Short Coupon

AAA

DEFINITION of 'Short Coupon'

A payment made on a bond within a shorter time interval than is normal for the bond. Most often, a short coupon is a bond's first coupon. A short coupon is used if the issuer wishes to make payments on certain dates, for example, June 30 and December 31, rather than simply after a particular interval from when it is sold in the primary market.

BREAKING DOWN 'Short Coupon'

In the U.S., coupon payments are commonly made every six months. In other countries, it is customary to make coupon payments only once per year. The schedule by which coupon payments are made does not generally affect yields, since the price of a bond will quickly adjust such that the effective yield on any given issue is comparable to similar bonds in the market. However, unusual payment schedules, such as those in which no payment is made for several years, may require a higher effective yield to entice buyers.

RELATED TERMS
  1. Coupon

    The interest rate stated on a bond when it's issued. The coupon ...
  2. Bond

    A debt investment in which an investor loans money to an entity ...
  3. Yield

    The income return on an investment. This refers to the interest ...
  4. Current Coupon

    The to-be-announced (TBA) mortgage security of any issue for ...
  5. Effective Yield

    The yield of a bond, assuming that you reinvest the coupon (interest ...
  6. Zero-Coupon Bond

    A debt security that doesn't pay interest (a coupon) but is traded ...
Related Articles
  1. Bonds & Fixed Income

    Junk Bonds: Everything You Need To Know

    Don't be fooled by the name - junk bonds may be for you if you know how to analyze them.
  2. Bonds & Fixed Income

    Basics Of Federal Bond Issues

    Treasuries are considered the safest investments, but they should still be analyzed when issued.
  3. Investing

    The Advantages Of Bonds

    Bonds contribute an element of stability to almost any portfolio and offer a safe and conservative investment.
  4. Bonds & Fixed Income

    Convertible Bonds: Pros And Cons For Companies And Investors

    Find out why businesses choose this type of financing and what effect this has on investors.
  5. Home & Auto

    The Bear On Bonds

    Bond investing is a stable and low-risk way to diversify a portfolio. However, knowing which types of bonds are right for you is not always easy.
  6. Mutual Funds & ETFs

    ETF Analysis: iShares JPMorgan USD Emerg Markets Bond

    Learn about the iShares JPMorgan USD Emerging Markets Bond fund, which invests in bonds of sovereign and quasi-sovereign entities from emerging markets.
  7. Investing Basics

    What's a Treasury Note?

    A treasury note is a U.S. government debt security that offers a fixed interest rate and a maturity date that ranges between one and 10 years.
  8. Investing Basics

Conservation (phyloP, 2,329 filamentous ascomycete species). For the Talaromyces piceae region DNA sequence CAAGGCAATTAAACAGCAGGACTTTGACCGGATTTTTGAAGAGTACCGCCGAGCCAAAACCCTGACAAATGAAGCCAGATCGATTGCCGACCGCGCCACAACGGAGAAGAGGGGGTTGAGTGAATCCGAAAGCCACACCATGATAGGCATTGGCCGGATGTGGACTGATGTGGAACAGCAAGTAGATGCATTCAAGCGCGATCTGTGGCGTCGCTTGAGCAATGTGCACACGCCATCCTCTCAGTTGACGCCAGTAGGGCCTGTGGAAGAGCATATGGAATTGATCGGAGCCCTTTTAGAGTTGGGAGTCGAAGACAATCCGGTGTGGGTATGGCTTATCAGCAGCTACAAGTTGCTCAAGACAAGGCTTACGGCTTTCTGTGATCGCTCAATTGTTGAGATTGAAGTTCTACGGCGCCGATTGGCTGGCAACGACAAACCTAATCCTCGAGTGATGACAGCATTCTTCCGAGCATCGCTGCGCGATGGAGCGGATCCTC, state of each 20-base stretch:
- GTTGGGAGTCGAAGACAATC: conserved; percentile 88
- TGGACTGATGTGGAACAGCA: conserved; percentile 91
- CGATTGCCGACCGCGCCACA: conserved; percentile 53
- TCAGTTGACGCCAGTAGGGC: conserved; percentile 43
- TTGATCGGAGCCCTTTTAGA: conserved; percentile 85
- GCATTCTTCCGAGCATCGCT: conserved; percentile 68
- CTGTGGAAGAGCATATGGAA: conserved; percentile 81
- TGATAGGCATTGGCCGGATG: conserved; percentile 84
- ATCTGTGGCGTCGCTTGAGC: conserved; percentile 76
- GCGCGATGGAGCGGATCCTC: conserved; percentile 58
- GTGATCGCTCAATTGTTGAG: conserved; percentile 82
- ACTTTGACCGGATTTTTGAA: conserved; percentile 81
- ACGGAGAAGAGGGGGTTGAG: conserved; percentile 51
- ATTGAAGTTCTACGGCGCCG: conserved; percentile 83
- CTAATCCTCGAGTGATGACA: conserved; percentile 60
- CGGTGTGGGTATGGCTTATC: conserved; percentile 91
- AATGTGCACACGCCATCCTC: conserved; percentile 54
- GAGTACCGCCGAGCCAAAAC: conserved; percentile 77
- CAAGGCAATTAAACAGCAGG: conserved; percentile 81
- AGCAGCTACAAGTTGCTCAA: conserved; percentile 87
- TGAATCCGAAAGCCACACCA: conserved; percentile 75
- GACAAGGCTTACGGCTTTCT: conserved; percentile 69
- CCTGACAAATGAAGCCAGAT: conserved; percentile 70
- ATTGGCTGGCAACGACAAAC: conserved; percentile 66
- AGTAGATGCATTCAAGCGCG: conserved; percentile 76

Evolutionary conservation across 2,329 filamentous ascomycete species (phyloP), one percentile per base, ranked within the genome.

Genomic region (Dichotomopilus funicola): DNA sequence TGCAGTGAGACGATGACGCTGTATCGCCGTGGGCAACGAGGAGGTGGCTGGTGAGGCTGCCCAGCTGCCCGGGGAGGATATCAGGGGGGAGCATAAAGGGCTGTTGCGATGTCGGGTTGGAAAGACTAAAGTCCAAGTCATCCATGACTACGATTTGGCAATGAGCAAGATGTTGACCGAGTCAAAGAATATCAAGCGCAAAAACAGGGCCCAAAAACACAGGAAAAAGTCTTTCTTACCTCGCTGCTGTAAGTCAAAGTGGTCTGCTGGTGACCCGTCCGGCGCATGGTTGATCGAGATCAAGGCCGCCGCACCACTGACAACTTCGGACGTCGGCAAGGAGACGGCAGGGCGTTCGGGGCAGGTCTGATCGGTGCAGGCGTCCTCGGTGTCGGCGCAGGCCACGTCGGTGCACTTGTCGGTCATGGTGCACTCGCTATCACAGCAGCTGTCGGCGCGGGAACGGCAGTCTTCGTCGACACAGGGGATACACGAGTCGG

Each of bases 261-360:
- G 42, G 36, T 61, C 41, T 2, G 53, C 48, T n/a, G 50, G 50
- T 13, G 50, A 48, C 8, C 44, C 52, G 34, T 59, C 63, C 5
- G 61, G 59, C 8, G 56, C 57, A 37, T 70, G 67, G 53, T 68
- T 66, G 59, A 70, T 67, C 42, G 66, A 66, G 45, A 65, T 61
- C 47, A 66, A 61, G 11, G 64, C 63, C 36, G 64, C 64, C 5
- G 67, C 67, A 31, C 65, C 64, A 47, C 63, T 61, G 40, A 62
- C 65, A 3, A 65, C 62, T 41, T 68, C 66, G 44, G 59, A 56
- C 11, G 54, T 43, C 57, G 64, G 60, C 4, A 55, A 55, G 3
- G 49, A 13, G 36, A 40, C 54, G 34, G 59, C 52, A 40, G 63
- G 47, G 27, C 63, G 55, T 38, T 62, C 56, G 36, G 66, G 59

What is a Settlement Date?

    A settlement date is the day a security trade must be settled.
  9. Investing

    Five Things to Consider Now for Your 401(k)

    If you can’t stand still, when it comes to checking your 401 (k) balance, focus on these 5 steps to help channel your worries in a more productive manner.
  10. Investing Basics

    Explaining Financial Assets

    A financial asset is intangible property that represents a claim on ownership of an entity or contractual rights to future payments.
RELATED FAQS
  1. What are the maximum Social Security disability benefits?

    The maximum Social Security disability benefit amount for a single eligible person in 2015 is $1,165 per month, but you can ... Read Full Answer >>
  2. What is the relationship between the current yield and risk?

    The general relationship between current yield and risk is that they increase in correlation to one another. A higher current ... Read Full Answer >>
  3. How does the bond market react to changes in the Federal Funds Rate?

    The bond market is highly sensitive to changes in the federal funds rate. When the Federal Reserve increases the federal ... Read Full Answer >>
  4. How do I use the holding period return yield to evaluate my bond portfolio?

    The holding period return yield formula can be used to compare the yields of different bonds in your portfolio over a given ... Read Full Answer >>
  5. What is the relationship between current yield and yield to maturity (YTM)?

    Both the current yield and yield to maturity (YTM) formulas are methods of calculating the yield of a bond. However, these ... Read Full Answer >>
  6. What is a 'busted' convertible bond?

    In finance, a convertible bond represents a hybrid security that offers debt and equity features and risks. While a convertible ... Read Full Answer >>

You May Also Like

Hot Definitions
  1. Election Period

    The period of time during which an investor who owns an extendable or retractable bond must indicate to the issuer whether ...
  2. Shanghai Stock Exchange

    The largest stock exchange in mainland China, the Shanghai Stock Exchange is a nonprofit organization run by the China Securities ...
  3. Dead Cat Bounce

    A temporary recovery from a prolonged decline or bear market, followed by the continuation of the downtrend. A dead cat bounce ...
  4. Bear Market

    A market condition in which the prices of securities are falling, and widespread pessimism causes the negative sentiment ...
  5. Alligator Spread

    An unprofitable spread that occurs as a result of large commissions charged on the transaction, regardless of favorable market ...
  6. Tiger Cub Economies

    The four Southeast Asian economies of Indonesia, Malaysia, the Philippines and Thailand. Tiger cub economy indicates that ...
Trading Center
×

You are using adblocking software

Want access to all of Investopedia? Add us to your “whitelist”
so you'll never miss a feature!